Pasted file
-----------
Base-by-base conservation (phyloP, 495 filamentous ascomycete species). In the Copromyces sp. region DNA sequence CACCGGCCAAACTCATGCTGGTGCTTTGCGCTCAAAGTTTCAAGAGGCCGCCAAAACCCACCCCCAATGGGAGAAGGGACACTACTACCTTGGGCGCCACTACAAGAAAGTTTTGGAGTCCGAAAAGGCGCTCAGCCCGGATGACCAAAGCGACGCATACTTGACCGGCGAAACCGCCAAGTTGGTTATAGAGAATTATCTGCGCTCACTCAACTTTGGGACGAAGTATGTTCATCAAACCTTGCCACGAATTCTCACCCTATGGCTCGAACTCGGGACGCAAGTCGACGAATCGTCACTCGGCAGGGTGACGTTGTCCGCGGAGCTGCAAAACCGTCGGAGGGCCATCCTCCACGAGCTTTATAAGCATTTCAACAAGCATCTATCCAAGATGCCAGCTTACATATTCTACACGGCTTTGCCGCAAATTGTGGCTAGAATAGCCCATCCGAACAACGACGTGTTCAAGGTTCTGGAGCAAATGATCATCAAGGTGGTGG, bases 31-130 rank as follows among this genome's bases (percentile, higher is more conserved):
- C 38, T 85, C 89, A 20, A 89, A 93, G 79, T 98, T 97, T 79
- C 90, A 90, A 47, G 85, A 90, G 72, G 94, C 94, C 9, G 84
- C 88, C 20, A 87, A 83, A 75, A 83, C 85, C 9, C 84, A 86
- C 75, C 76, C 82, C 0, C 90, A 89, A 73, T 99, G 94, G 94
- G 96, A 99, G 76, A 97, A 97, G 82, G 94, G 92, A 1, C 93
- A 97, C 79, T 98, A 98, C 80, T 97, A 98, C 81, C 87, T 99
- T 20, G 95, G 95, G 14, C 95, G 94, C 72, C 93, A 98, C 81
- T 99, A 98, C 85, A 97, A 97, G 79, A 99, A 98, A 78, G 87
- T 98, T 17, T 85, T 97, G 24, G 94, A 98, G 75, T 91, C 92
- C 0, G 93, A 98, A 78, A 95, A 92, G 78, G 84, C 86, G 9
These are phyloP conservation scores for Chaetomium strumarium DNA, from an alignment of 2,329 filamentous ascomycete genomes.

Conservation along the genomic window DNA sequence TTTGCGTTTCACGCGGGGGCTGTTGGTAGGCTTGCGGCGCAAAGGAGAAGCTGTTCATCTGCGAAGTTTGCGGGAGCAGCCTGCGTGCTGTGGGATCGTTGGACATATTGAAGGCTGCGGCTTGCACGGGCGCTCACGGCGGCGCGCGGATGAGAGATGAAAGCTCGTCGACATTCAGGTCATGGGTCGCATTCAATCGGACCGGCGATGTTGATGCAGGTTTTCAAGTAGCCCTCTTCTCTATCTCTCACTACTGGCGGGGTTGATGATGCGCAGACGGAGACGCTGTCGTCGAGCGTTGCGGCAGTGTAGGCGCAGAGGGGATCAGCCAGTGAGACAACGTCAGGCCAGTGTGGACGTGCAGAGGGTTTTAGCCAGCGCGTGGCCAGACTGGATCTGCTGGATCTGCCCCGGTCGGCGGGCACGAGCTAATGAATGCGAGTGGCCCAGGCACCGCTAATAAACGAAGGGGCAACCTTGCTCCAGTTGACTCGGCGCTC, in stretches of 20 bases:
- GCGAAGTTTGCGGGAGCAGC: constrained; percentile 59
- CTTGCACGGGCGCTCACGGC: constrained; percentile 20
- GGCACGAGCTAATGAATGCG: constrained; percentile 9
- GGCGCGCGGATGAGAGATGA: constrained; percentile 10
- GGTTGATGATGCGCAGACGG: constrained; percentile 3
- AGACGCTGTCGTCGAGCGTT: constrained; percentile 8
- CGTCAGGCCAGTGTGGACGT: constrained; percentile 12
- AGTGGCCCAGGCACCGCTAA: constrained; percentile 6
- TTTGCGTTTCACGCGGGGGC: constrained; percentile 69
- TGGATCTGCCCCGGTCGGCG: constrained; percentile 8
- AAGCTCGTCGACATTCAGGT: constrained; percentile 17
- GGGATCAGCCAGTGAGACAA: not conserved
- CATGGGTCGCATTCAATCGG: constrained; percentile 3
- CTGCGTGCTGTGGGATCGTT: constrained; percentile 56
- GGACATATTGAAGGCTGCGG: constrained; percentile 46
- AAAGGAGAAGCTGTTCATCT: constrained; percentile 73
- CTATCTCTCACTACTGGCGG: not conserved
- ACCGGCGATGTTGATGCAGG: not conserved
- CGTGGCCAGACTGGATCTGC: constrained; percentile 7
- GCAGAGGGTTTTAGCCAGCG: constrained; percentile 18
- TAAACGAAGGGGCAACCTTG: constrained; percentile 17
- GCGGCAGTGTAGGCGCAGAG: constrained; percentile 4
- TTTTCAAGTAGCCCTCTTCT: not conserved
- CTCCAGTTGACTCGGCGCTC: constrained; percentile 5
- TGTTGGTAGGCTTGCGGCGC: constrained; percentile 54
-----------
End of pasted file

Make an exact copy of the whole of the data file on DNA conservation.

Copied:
Base-by-base conservation (phyloP, 495 filamentous ascomycete species). In the Copromyces sp. region DNA sequence CACCGGCCAAACTCATGCTGGTGCTTTGCGCTCAAAGTTTCAAGAGGCCGCCAAAACCCACCCCCAATGGGAGAAGGGACACTACTACCTTGGGCGCCACTACAAGAAAGTTTTGGAGTCCGAAAAGGCGCTCAGCCCGGATGACCAAAGCGACGCATACTTGACCGGCGAAACCGCCAAGTTGGTTATAGAGAATTATCTGCGCTCACTCAACTTTGGGACGAAGTATGTTCATCAAACCTTGCCACGAATTCTCACCCTATGGCTCGAACTCGGGACGCAAGTCGACGAATCGTCACTCGGCAGGGTGACGTTGTCCGCGGAGCTGCAAAACCGTCGGAGGGCCATCCTCCACGAGCTTTATAAGCATTTCAACAAGCATCTATCCAAGATGCCAGCTTACATATTCTACACGGCTTTGCCGCAAATTGTGGCTAGAATAGCCCATCCGAACAACGACGTGTTCAAGGTTCTGGAGCAAATGATCATCAAGGTGGTGG, bases 31-130 rank as follows among this genome's bases (percentile, higher is more conserved):
- C 38, T 85, C 89, A 20, A 89, A 93, G 79, T 98, T 97, T 79
- C 90, A 90, A 47, G 85, A 90, G 72, G 94, C 94, C 9, G 84
- C 88, C 20, A 87, A 83, A 75, A 83, C 85, C 9, C 84, A 86
- C 75, C 76, C 82, C 0, C 90, A 89, A 73, T 99, G 94, G 94
- G 96, A 99, G 76, A 97, A 97, G 82, G 94, G 92, A 1, C 93
- A 97, C 79, T 98, A 98, C 80, T 97, A 98, C 81, C 87, T 99
- T 20, G 95, G 95, G 14, C 95, G 94, C 72, C 93, A 98, C 81
- T 99, A 98, C 85, A 97, A 97, G 79, A 99, A 98, A 78, G 87
- T 98, T 17, T 85, T 97, G 24, G 94, A 98, G 75, T 91, C 92
- C 0, G 93, A 98, A 78, A 95, A 92, G 78, G 84, C 86, G 9
These are phyloP conservation scores for Chaetomium strumarium DNA, from an alignment of 2,329 filamentous ascomycete genomes.

Conservation along the genomic window DNA sequence TTTGCGTTTCACGCGGGGGCTGTTGGTAGGCTTGCGGCGCAAAGGAGAAGCTGTTCATCTGCGAAGTTTGCGGGAGCAGCCTGCGTGCTGTGGGATCGTTGGACATATTGAAGGCTGCGGCTTGCACGGGCGCTCACGGCGGCGCGCGGATGAGAGATGAAAGCTCGTCGACATTCAGGTCATGGGTCGCATTCAATCGGACCGGCGATGTTGATGCAGGTTTTCAAGTAGCCCTCTTCTCTATCTCTCACTACTGGCGGGGTTGATGATGCGCAGACGGAGACGCTGTCGTCGAGCGTTGCGGCAGTGTAGGCGCAGAGGGGATCAGCCAGTGAGACAACGTCAGGCCAGTGTGGACGTGCAGAGGGTTTTAGCCAGCGCGTGGCCAGACTGGATCTGCTGGATCTGCCCCGGTCGGCGGGCACGAGCTAATGAATGCGAGTGGCCCAGGCACCGCTAATAAACGAAGGGGCAACCTTGCTCCAGTTGACTCGGCGCTC, in stretches of 20 bases:
- GCGAAGTTTGCGGGAGCAGC: constrained; percentile 59
- CTTGCACGGGCGCTCACGGC: constrained; percentile 20
- GGCACGAGCTAATGAATGCG: constrained; percentile 9
- GGCGCGCGGATGAGAGATGA: constrained; percentile 10
- GGTTGATGATGCGCAGACGG: constrained; percentile 3
- AGACGCTGTCGTCGAGCGTT: constrained; percentile 8
- CGTCAGGCCAGTGTGGACGT: constrained; percentile 12
- AGTGGCCCAGGCACCGCTAA: constrained; percentile 6
- TTTGCGTTTCACGCGGGGGC: constrained; percentile 69
- TGGATCTGCCCCGGTCGGCG: constrained; percentile 8
- AAGCTCGTCGACATTCAGGT: constrained; percentile 17
- GGGATCAGCCAGTGAGACAA: not conserved
- CATGGGTCGCATTCAATCGG: constrained; percentile 3
- CTGCGTGCTGTGGGATCGTT: constrained; percentile 56
- GGACATATTGAAGGCTGCGG: constrained; percentile 46
- AAAGGAGAAGCTGTTCATCT: constrained; percentile 73
- CTATCTCTCACTACTGGCGG: not conserved
- ACCGGCGATGTTGATGCAGG: not conserved
- CGTGGCCAGACTGGATCTGC: constrained; percentile 7
- GCAGAGGGTTTTAGCCAGCG: constrained; percentile 18
- TAAACGAAGGGGCAACCTTG: constrained; percentile 17
- GCGGCAGTGTAGGCGCAGAG: constrained; percentile 4
- TTTTCAAGTAGCCCTCTTCT: not conserved
- CTCCAGTTGACTCGGCGCTC: constrained; percentile 5
- TGTTGGTAGGCTTGCGGCGC: constrained; percentile 54